When I was a teenager I was obsessed with Rush. I was a drummer, so of course I was obsessed with them, but their lyrics and challenging song structures also appealed to me in the way that drew a lot of shy nerds.
The arrival of Nirvana on our small-town radio dials drew me to grunge and away from prog, and soon I didn’t listen to Rush much at all. I must have sold most of my CDs since the only albums in my MP3 collection are Moving Pictures and the live concerts. And I had to look this morning to even know that.
Since I moved to Toronto I’ve had plenty of chances to see them live — a chance I would have died for growing up — but by then I’d moved on. Recently, though, they began the R40 tour (that’s their 40th anniversary tour, kids…forty goddamn years) and rumours abounded that this tour would be their last, so I figured I shouldn’t wait anymore. I figured I owed them an in-person thank you for all those years. So I bought a ticket. Just one; Nellie would rather have punched herself than watch Rush live.
The time on the ticket said 8pm; normally that would be my signal to not show up at a concert until at least 9pm, but something told me this would be different. I got to the ACC at 8:05 and to my seat at 8:10, just as the lights fell and they walked on stage (so I missed their traditional opening video montage).
By the way, what you’ve heard about Rush shows is true: 98% dudes, mostly middle-aged. I did see some younger guys there with their dads, which surprised me until I realized that this is the same scenario as me going with my dad to see Dylan. The music that was important to him, which also had staying power and said something, meant something to me. It was like that for these dudes too. I liked that.
Anyway, the setlist (courtesy of Cygnus X-1, a Rush fan site which makes me realize HOW MUCH NERDIER I would have been about Rush if I’d had an internet connection growing up):
- The Anarchist
- Headlong Flight
- Far Cry
- The Main Monkey Business
- How It Is
- Roll The Bones
- Between the Wheels
- Losing It
- Tom Sawyer
- The Spirit of Radio
- Natural Science
- Jacob’s Ladder
- Cygnus X-1 Book Two: Hemispheres – Prelude / Cygnus X-1 Book One: The Voyage – Prologue / Drum Solo / Cygnus X-1 Book One: The Voyage – Part 3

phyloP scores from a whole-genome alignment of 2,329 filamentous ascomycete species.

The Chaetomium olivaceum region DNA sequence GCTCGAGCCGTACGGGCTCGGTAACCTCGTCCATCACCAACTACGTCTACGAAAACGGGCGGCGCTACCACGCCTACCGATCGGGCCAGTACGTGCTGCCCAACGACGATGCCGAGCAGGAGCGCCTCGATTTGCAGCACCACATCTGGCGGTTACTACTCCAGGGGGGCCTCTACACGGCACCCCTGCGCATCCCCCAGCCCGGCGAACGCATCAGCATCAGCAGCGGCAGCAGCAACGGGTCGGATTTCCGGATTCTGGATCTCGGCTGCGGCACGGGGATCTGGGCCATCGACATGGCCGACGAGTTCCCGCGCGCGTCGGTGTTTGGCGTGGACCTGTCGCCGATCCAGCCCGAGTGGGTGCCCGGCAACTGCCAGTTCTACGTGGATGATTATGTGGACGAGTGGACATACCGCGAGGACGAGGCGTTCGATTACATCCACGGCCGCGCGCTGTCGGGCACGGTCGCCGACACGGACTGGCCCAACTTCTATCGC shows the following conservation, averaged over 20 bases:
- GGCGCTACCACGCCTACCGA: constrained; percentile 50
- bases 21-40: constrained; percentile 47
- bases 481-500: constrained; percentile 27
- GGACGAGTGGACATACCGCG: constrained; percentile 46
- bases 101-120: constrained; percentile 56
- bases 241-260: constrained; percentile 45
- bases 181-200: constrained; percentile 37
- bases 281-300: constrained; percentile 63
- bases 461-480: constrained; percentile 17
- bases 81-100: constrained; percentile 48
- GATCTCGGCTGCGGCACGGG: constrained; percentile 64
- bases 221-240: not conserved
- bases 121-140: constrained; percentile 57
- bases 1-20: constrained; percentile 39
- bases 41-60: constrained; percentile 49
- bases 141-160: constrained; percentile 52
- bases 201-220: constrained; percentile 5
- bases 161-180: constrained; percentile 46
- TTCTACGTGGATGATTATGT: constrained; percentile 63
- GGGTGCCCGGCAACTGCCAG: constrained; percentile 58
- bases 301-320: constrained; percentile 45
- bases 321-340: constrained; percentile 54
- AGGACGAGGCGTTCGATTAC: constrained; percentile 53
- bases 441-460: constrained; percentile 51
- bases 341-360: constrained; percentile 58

- Closer To The Heart
- 2112: I. Overture / II. Temples of Syrinx / IV. Presentation / VII. The Grand Finale
- Lakeside Park
- What You’re Doing
- Working Man
As has been their pattern on this tour, they worked backward through their career. So, as a lapsed Rush fan, I didn’t know the first five songs at all. Gotta say, though: the first two were pretty bad-ass. Thoughts on the rest:
“Roll The Bones” is is pretty much where I left Rush, partly because of the rapping (!) on this song. When they began playing it I was fully dreading that part, but they found a good way to deal with it: the main video screen behind the band showed a number of actors performing the rap bridge: Jason Segel & Paul Rudd (kind of like an encore to this?), Jay Baruchel, the Trailer Park Boys, Peter Dinklage (!), Tom Morello, Les Claypool, and Chad Smith. Very fun. Nicely done.
“Losing It” was one of my favourite songs from Signals (it was the first time teenaged me I really acknowledged that one day I’d get old) but I never ever thought I’d get to hear it last night. It was the first time they’d ever played it live, and they brought out Ben Mink — who’d played the electric violin on the original — to play it again. 33 years later, never played it live, and I saw it at my first concert. Amazing. That, followed by “Subdivisions”, reminded me why I’d spent so much on a ticket.
The second set was all the classic Rush everyone craved. I knew we’d hear “Tom Sawyer” and “Spirit Of Radio” and “Closer To The Heart”, but layering in epic pieces like “Natural Science”, “Cygnus X-1”, and most of “2112”, plus unexpected ones like “Jacob’s Ladder” and “Xanadu” were all I could have hoped for. Well…maybe “La Villa Strangiato”, but we didn’t have all night. By the way, it turns out my lizard drummer brain still knows every single drumstroke in Sawyer, YYZ, Subdivisions, and Syrinx. Every. Single. One.
The apocalyptic ending to the 2112 suite would have been a perfectly good finale for me, but they still had a couple of albums left to cover (after a Eugene Levy video clip spared us from the clap-until-they-come-back-out encore cliché). Closing with “Working Man” with the image of a high school gym projected behind them seemed the right monument to their blue-collar-by-way-of-nerdvana body of music, and tribute to their origins.
I’m glad I went. I’m glad I got to see them paint some of the masterpieces that soundtracked my adolescence. I’m glad I got to see one of my musical heroes play a solo that left me shaking my head.
I’m glad there’s still a Rush, even if it only turns out to be for a little while longer.